What was important about today was that contrary to all expert opinion, including my own, Alinghi did not seem to have a speed edge in the 15 knots of wind and fairly developed seaway. These two boats are probably closer in performance and either teams own sparing boat.

So while the Kiwis will be disappointed about losing a race that was well in hand, they should take some solace in the fact that they have the speed and ability to win any race. That is a far cry from the predictions before the series started.

Tomorrow will be important for TNZ. Going down 4-2 would be a tough spot to be in. It would require winning 3 races straight against a very tough competitor. A intimidating challenge.

On 21 June 07, Paul and his daughter Allie Cayard joined in the celebrations at the 32nd America’s Cup Ball in Valencia. The stylish pair, dressed by Ermenegildo Zegna and Vera Wang, dazzled guests at Valencia’s most important event on the social calendar.

All square at 2-2. Is that the first time in 32 America’s Cup’s? I think it is. Someone will correct me if I am wrong.

We saw a determined Alinghi out on the course today. Brad Butterworth returned to his top level tactical brilliance and with the narrowest of leads off the starting line, the Swiss managed the race perfectly. Always in front, but always challenged by Team New Zealand. The largest margin was 110 meters and there were no particular events during the day. Just a slow and steady construction of victory in what was almost a “must win” race for Alinghi.

2-2 is a world apart from 3-1. Now it is a best of 5 series. The first to win three. Short and sweet.

Tomorrow is a lay day. For Alinghi, getting the series square makes the day off, a welcome rest. They have gotten through a rough beginning to the series but probably still feel slightly superior to the Kiwis over all.

The Kiwis lost today but have to feel very good about their performance in the first four races. All experts gave the Kiwis little hope of winning a single race before the series started and here they are at 2-2. The speed of the boats is very even and the Kiwis are certainly in a position to win and take the Cup back home with them.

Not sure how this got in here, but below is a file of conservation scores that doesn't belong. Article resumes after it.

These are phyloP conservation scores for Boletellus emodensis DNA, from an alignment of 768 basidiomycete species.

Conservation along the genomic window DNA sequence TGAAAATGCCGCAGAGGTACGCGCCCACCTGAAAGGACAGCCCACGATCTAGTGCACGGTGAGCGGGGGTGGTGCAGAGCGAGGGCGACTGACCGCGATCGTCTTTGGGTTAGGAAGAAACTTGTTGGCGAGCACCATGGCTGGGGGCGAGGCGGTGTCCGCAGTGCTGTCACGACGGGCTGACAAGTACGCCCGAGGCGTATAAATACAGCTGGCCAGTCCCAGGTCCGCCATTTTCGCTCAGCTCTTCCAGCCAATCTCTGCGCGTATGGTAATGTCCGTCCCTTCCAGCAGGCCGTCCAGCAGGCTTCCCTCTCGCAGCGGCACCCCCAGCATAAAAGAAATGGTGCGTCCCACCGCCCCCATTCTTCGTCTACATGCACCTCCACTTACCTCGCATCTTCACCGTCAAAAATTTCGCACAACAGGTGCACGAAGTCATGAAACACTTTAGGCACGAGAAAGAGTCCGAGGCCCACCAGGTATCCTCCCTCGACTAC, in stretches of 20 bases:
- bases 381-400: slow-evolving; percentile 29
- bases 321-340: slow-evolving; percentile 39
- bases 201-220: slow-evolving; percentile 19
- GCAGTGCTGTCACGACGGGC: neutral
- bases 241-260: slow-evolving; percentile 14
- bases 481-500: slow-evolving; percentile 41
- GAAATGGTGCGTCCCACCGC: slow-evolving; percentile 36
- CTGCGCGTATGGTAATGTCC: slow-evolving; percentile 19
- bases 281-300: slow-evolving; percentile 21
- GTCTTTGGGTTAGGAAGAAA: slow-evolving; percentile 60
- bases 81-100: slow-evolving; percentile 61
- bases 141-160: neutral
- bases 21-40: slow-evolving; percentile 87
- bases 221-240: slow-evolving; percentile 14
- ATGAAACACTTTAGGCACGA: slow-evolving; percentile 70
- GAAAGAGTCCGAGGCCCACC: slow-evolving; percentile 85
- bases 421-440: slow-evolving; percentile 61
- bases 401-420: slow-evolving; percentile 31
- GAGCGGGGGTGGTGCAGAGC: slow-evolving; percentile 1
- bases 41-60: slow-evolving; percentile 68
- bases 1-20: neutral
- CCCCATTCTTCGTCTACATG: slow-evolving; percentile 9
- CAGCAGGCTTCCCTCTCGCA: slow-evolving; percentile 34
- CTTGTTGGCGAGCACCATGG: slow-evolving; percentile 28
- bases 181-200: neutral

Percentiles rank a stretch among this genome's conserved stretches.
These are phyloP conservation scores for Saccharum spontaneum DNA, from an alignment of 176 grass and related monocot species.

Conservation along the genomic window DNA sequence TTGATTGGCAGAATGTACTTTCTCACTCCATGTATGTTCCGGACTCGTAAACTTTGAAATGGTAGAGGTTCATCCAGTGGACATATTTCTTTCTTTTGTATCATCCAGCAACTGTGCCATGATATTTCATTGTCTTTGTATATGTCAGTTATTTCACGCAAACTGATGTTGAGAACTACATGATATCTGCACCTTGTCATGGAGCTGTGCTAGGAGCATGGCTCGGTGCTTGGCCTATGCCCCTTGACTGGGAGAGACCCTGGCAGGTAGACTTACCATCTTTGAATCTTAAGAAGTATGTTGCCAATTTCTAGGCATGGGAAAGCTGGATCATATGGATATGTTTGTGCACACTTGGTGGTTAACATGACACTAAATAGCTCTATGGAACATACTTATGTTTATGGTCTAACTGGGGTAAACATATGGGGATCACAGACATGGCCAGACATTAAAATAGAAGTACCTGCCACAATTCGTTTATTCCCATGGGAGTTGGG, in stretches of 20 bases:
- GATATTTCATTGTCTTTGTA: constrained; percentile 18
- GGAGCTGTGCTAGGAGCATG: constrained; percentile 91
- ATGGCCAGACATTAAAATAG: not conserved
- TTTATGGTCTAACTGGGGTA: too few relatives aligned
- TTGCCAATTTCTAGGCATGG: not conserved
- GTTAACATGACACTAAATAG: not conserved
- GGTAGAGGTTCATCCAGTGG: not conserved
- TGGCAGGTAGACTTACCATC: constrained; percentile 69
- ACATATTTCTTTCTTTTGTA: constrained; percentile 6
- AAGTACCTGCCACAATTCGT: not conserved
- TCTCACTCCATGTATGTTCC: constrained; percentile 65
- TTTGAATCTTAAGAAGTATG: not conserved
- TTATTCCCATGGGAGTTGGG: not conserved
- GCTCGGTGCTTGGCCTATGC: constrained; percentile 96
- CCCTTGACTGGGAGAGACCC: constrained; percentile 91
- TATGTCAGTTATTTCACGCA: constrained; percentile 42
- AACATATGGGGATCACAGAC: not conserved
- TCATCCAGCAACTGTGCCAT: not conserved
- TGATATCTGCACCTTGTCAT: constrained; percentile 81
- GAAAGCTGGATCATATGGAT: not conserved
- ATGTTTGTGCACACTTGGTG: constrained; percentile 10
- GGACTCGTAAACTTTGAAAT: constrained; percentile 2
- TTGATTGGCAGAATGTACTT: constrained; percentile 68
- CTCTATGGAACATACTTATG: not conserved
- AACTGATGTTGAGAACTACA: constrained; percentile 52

The good thing for all of us is that this is a series! Plenty more good spectating coming up!

After the finish, there was a request by the measurement committee for both boats to drop their mainsails without sending a man aloft. Normally a halyard is attached to the sail at the end of each day’s racing to lower the mainsail. But there is a class rule that requires each yacht capable of dropping its mainsail from the deck by way of a “trip” mechanism for safety reasons. Team New Zealand complied immediately while Alinghi actually had to send a man up the mast in order to drop the sail. This seemed absurd to all of us here. How obviously in contravention of the request of the officials. I think this one will get discussed long into the night.

What could come of this? Disqualification of Alinghi for non-compliance? I doubt it. Re-race the race? Maybe. That is what happened with Mascalzone and Desafio earlier in the Louis Vuitton Cup. A fine? Maybe. How much would be an appropriate fine? Standby. We may not be done with Race 4.